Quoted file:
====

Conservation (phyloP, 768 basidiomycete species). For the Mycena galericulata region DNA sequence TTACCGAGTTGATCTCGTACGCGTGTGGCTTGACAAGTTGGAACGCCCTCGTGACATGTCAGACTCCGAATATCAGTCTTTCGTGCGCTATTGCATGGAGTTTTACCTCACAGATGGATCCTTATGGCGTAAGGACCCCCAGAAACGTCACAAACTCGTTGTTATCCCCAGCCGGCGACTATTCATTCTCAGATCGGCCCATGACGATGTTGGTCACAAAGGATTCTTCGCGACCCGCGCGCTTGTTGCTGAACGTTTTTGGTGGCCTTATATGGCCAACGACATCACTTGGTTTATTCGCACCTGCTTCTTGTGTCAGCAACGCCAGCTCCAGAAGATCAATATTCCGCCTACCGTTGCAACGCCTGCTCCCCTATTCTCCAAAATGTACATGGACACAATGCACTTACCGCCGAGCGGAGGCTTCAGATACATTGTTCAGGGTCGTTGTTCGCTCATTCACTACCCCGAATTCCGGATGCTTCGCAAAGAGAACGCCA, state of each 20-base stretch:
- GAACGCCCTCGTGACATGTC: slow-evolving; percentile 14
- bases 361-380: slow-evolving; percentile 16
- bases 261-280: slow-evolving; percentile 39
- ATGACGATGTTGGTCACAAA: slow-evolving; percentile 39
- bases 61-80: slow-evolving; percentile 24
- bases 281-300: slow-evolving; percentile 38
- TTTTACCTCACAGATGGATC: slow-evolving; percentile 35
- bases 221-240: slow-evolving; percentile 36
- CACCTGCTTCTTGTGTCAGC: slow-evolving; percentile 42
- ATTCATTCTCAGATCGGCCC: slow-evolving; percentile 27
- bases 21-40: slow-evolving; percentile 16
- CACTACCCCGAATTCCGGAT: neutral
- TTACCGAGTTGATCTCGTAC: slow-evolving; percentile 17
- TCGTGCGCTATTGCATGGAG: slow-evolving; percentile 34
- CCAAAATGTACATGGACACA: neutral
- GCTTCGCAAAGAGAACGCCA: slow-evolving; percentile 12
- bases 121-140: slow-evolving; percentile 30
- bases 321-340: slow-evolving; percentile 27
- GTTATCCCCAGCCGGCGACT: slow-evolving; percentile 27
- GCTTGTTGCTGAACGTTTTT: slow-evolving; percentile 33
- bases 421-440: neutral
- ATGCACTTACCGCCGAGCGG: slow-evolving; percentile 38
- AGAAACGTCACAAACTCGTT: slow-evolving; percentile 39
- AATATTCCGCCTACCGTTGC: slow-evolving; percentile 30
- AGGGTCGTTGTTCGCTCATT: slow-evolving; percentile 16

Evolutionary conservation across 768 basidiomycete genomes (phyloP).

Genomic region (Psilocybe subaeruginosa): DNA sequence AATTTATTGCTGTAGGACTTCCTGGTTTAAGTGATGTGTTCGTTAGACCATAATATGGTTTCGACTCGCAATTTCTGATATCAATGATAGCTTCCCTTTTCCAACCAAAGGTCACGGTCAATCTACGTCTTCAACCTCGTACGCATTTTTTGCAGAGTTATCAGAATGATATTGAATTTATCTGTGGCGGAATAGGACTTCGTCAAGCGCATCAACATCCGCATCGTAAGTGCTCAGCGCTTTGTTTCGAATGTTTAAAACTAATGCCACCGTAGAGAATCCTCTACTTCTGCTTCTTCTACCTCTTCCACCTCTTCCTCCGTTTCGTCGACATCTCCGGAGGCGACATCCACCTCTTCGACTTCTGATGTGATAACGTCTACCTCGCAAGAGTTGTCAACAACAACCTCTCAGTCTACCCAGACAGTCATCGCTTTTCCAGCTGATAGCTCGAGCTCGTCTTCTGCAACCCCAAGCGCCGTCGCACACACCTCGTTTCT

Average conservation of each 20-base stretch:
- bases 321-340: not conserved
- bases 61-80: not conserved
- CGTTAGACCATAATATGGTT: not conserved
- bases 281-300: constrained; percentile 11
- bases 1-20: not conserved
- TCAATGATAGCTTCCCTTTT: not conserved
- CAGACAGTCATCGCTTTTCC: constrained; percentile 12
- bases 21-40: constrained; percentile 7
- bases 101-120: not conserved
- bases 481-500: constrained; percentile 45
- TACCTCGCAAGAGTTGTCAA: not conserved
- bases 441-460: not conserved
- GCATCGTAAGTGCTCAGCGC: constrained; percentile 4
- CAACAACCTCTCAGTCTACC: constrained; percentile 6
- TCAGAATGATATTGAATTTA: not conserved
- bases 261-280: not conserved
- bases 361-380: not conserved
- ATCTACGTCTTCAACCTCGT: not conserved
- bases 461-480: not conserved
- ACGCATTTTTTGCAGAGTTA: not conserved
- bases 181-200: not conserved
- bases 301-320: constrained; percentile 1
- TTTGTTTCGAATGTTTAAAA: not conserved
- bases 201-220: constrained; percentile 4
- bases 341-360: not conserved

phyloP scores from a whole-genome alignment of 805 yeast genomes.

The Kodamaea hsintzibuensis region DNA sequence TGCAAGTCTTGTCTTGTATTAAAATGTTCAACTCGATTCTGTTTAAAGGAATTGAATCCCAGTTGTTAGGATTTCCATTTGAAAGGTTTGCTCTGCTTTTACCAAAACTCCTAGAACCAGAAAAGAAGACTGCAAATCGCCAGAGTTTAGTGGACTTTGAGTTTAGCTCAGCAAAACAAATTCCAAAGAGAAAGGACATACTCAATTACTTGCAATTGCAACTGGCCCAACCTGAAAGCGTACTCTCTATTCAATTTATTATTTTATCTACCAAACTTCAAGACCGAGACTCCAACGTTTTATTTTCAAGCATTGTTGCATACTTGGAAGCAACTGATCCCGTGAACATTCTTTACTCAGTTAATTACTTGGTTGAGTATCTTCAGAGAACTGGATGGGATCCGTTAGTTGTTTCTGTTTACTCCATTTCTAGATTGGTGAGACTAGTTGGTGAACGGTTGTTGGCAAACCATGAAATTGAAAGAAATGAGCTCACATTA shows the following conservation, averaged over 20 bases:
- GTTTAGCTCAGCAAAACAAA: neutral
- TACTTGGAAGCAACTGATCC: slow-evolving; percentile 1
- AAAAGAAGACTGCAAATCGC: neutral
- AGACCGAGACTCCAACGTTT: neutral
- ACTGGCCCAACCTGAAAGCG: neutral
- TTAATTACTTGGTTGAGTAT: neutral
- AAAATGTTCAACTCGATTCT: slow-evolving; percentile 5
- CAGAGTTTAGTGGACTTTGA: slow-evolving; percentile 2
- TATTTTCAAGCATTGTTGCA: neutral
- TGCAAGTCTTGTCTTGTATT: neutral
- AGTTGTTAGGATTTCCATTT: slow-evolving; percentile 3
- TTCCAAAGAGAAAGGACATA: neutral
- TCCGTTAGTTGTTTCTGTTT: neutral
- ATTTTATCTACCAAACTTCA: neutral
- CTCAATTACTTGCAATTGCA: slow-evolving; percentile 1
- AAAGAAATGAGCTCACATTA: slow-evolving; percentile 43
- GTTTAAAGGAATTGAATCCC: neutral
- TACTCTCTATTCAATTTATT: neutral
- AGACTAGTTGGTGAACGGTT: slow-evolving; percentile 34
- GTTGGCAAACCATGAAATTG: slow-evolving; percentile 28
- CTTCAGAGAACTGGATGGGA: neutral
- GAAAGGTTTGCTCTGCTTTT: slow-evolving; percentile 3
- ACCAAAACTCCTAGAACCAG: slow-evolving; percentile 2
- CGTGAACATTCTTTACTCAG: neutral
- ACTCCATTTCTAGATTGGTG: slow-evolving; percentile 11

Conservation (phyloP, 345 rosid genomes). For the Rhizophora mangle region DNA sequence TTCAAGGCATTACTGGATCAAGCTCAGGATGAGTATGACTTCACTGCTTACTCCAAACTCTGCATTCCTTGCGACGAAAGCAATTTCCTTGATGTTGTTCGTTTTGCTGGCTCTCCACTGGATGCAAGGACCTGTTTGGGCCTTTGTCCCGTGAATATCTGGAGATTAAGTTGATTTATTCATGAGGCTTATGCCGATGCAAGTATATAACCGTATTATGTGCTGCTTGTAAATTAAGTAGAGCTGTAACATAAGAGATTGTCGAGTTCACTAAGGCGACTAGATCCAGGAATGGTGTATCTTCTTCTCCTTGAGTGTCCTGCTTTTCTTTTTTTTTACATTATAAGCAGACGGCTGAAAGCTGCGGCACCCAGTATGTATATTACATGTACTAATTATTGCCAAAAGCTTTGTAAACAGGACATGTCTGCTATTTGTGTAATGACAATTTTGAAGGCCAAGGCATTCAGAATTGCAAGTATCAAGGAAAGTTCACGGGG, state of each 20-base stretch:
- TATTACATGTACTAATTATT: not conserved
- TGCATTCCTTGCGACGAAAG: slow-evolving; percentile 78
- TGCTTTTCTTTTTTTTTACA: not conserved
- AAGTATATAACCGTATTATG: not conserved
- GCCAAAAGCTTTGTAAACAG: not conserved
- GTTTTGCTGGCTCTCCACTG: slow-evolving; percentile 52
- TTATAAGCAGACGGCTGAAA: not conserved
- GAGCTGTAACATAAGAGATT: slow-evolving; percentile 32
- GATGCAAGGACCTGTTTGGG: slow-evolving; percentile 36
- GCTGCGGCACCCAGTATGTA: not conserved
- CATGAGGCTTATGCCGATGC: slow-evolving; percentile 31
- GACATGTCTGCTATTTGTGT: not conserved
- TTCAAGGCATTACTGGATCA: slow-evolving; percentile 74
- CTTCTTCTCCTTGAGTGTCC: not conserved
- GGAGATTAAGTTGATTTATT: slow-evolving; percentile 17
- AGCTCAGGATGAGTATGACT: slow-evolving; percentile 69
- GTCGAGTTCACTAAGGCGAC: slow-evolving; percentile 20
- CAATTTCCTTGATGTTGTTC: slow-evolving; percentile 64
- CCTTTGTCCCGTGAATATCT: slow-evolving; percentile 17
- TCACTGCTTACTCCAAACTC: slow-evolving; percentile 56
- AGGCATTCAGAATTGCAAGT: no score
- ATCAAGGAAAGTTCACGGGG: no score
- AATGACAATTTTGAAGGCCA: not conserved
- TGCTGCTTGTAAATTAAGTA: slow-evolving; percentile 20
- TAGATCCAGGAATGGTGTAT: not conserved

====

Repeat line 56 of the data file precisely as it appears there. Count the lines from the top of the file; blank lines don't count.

The Kodamaea hsintzibuensis region DNA sequence TGCAAGTCTTGTCTTGTATTAAAATGTTCAACTCGATTCTGTTTAAAGGAATTGAATCCCAGTTGTTAGGATTTCCATTTGAAAGGTTTGCTCTGCTTTTACCAAAACTCCTAGAACCAGAAAAGAAGACTGCAAATCGCCAGAGTTTAGTGGACTTTGAGTTTAGCTCAGCAAAACAAATTCCAAAGAGAAAGGACATACTCAATTACTTGCAATTGCAACTGGCCCAACCTGAAAGCGTACTCTCTATTCAATTTATTATTTTATCTACCAAACTTCAAGACCGAGACTCCAACGTTTTATTTTCAAGCATTGTTGCATACTTGGAAGCAACTGATCCCGTGAACATTCTTTACTCAGTTAATTACTTGGTTGAGTATCTTCAGAGAACTGGATGGGATCCGTTAGTTGTTTCTGTTTACTCCATTTCTAGATTGGTGAGACTAGTTGGTGAACGGTTGTTGGCAAACCATGAAATTGAAAGAAATGAGCTCACATTA shows the following conservation, averaged over 20 bases: